Sea Tow Reports Increased Response Calls Over July 4, 2012

Photo/Sea Tow Central Connecticut, Captain Tom Kehlenbach

The extended July 4, 2012, holiday has been one of the busiest in recent years for Sea Tow Services International Inc. and its network of Sea Tow captains.

By midway through the holiday week, which runs this year from June 29 to July 8, 2012, Sea Tow already had received more than 2,200 calls for assistance. In addition to these calls, about 20 percent of the Sea Tow network had responded to requests for boat salvages and recoveries through July 4. Call volume to Sea Tow operators was up more than 16% this year over the 2011 holiday period, with the number-one assistance request being for boat tows.

“With another weekend yet to go, the 10-day July 4 holiday has been tremendously busy for our network of skilled U.S. Coast Guard-licensed Sea Tow Captains and crew,” said Capt. Joe Frohnhoefer, Sea Tow Founder and CEO. “We’re proud of the job our captains and staff from coast to coast have been doing to help boaters stay safe.”

Through increased boating activity have come a number of harrowing incidents that serve as strong reminders to all boaters to pay attention and follow safe boating practices on the water. Through the July 4th holiday period to date, Sea Tow captains have responded to multiple emergency calls, including the following incidents:

  • Capt. Ethan Maass of Sea Tow South Shore in Cape Cod, Massachusetts, rescued 2 boaters on June 29 from an overturned boat in Cape Cod Bay where waves of 2’ to 3’ were washing over the hull. Neither boater was wearing a shirt or a lifejacket. Capt. Maass provided them with both when they boarded his vessel. He called the Coast Guard, which took both boaters back to shore and marked the vessel for recovery.
  • Sea Tow Central New Jersey was involved in the rescue of 5 adults and 4 children from a sinking boat near the north jetty of Barnegat Inlet on July 1. The Sea Tow crew rescued 3 people, while the Coast Guard picked up the remaining boaters. Sea Tow Central New Jersey also freed the boat from the jetty. Everyone was taken ashore safely and transferred to awaiting emergency medical personnel.
  • Sea Tow Cape May responded to a July 1 boat fire in the Cape May Canal along with local Avalon Police and New Jersey State Police. A 20’ center console boat burst into flames at the fuel dock at Avalon Marine Center. The boat’s occupants were able to get out, but were taken to the hospital. In an attempt to prevent damage to surrounding boats and the marina, Sea Tow Cape May’s Capt. Scott took the smoking boat in tow, beached it, and helped to control the fire aboard for 45 minutes until the Avalon fire department finally extinguished it with foam. (Live video and photos available upon request.)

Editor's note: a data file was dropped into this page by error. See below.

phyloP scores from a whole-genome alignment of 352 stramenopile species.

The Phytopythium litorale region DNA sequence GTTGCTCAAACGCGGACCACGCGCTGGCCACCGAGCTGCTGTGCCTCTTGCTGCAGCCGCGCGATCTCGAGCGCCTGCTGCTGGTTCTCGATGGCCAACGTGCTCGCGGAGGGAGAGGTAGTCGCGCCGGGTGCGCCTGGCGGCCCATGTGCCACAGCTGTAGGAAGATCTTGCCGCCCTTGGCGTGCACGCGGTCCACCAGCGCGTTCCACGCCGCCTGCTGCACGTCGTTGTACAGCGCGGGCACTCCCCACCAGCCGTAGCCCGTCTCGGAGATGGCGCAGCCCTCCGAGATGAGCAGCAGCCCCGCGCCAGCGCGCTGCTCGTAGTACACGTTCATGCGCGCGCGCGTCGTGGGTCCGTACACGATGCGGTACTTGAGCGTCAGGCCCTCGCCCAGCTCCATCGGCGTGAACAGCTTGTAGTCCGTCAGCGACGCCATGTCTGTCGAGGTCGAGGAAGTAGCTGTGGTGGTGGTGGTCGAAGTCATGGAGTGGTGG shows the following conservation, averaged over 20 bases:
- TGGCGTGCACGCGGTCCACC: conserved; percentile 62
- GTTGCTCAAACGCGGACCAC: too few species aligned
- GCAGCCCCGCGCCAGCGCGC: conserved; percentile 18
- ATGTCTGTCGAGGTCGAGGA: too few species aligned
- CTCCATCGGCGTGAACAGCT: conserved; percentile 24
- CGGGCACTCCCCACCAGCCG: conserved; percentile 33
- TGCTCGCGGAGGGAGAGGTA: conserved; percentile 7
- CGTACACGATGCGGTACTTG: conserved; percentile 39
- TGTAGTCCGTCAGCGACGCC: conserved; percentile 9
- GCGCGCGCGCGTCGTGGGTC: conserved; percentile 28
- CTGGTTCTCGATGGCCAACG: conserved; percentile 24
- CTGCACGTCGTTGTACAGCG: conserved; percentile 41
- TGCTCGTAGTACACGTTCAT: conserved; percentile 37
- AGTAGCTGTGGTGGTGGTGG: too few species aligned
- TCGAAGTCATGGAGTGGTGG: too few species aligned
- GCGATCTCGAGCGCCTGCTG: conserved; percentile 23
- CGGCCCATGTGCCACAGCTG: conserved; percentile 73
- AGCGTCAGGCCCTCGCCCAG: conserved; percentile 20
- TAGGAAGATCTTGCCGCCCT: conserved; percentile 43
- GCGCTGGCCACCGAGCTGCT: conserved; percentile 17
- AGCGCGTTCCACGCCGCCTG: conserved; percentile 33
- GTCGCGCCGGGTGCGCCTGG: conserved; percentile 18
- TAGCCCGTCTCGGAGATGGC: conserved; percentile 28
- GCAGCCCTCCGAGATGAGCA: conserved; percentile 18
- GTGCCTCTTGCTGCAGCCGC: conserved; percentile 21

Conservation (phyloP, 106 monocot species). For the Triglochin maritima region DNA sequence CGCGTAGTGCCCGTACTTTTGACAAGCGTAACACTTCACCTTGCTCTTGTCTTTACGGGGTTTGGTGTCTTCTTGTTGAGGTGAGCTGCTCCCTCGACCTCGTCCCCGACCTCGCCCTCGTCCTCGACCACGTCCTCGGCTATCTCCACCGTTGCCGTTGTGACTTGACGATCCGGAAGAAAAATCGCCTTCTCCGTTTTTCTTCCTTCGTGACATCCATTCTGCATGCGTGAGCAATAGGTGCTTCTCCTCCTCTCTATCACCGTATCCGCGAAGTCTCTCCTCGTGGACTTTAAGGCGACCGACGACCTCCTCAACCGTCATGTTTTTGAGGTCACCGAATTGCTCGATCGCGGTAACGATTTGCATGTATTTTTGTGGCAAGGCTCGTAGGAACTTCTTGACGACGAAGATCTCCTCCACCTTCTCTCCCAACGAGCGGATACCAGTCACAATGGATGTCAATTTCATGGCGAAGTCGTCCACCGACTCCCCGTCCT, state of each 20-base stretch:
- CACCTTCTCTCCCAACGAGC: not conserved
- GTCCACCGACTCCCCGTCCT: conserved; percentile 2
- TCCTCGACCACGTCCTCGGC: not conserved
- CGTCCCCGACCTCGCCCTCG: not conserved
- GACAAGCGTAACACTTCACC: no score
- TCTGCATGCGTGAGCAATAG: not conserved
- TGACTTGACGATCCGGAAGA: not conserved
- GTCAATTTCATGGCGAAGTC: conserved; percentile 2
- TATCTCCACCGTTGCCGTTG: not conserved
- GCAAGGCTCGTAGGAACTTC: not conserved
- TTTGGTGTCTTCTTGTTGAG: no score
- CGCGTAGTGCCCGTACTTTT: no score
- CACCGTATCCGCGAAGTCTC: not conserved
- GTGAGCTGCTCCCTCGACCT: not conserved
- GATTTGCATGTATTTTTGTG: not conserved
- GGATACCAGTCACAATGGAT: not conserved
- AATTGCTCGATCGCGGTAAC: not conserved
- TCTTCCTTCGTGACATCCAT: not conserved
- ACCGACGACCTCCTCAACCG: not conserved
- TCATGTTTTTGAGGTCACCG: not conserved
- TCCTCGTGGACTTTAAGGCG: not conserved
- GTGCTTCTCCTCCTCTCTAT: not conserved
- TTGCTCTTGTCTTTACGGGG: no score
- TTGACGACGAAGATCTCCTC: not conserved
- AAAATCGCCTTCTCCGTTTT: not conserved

• Sea Tow Naples, in Florida, responded to the scene of a boat explosion on June 30 where a father and son were seriously injured. The docked boat exploded when the father apparently turned on a wet/dry vac to remove water from the bilge. It is suspected a spark may have ignited gasoline vapors. The father suffered 2nd and 3rd degree burns over 75 percent of his body, while his 11-year-old son, who had been assisting, suffered severe burns to the legs.
  • Sea Tow Miami responded to a July 4 call for help from a Good Samaritan who saw a vessel taking on water and about to sink with 6 adults and 2 children around 8-years-old aboard. Capt. Fernando Sordo headed out only to encounter scores of boats returning from various on-water fireworks shows. Nonetheless, he arrived on scene in about 5 minutes to help the stranded boaters safely board a nearby boater’s vessel. Capt. Sordo pumped out the sinking boat and saved it, then towed the vessel safely to shore.

As many of these and other recent incidents clearly demonstrate, it’s important that all boaters follow some basic, commonsense rules on the water. Sea Tow and the Sea Tow Foundation, a nonprofit organization founded to promote boating safety, offer boaters the following reminders for the rest of the July 4 holiday week:

  • Wear Your Lifejacket: They are proven to save lives and are mandatory for all children under age 13 on the water in a recreational boat.
  • Designate a Sober Skipper: To drive the boat at all times. It is against federal law and most state laws for a person with a blood alcohol concentration (BAC) or .08 or higher to operate a recreational vessel.
  • Follow Proper Fueling Procedures: Always turn off your motor when fueling. For boats with enclosed cabins, windows always should be closed during fueling. And always properly vent enclosed engine compartments after fueling and before restarting the motor(s).
  • Be Courteous and Watch Your Wake: Obey “No-Wake” zones in order to avoid causing damage to docked vessels and injury to marine life. Always reduce your speed when passing vessels in narrow channels. If your vessel throws a large wake, be aware of fellow boaters and take care not to swamp smaller vessels while underway.
  • Download the Sea Tow App: Sea Tow Captains report that boaters calling for help often don’t know their exact location while on the water. With the new Sea Tow App, you can have your GPS location in the palm of your hand and call for assistance with a swipe of your thumb. The App also lets you monitor current weather conditions and tides, as well as performing other useful functions. Visit to download the Sea Tow App.

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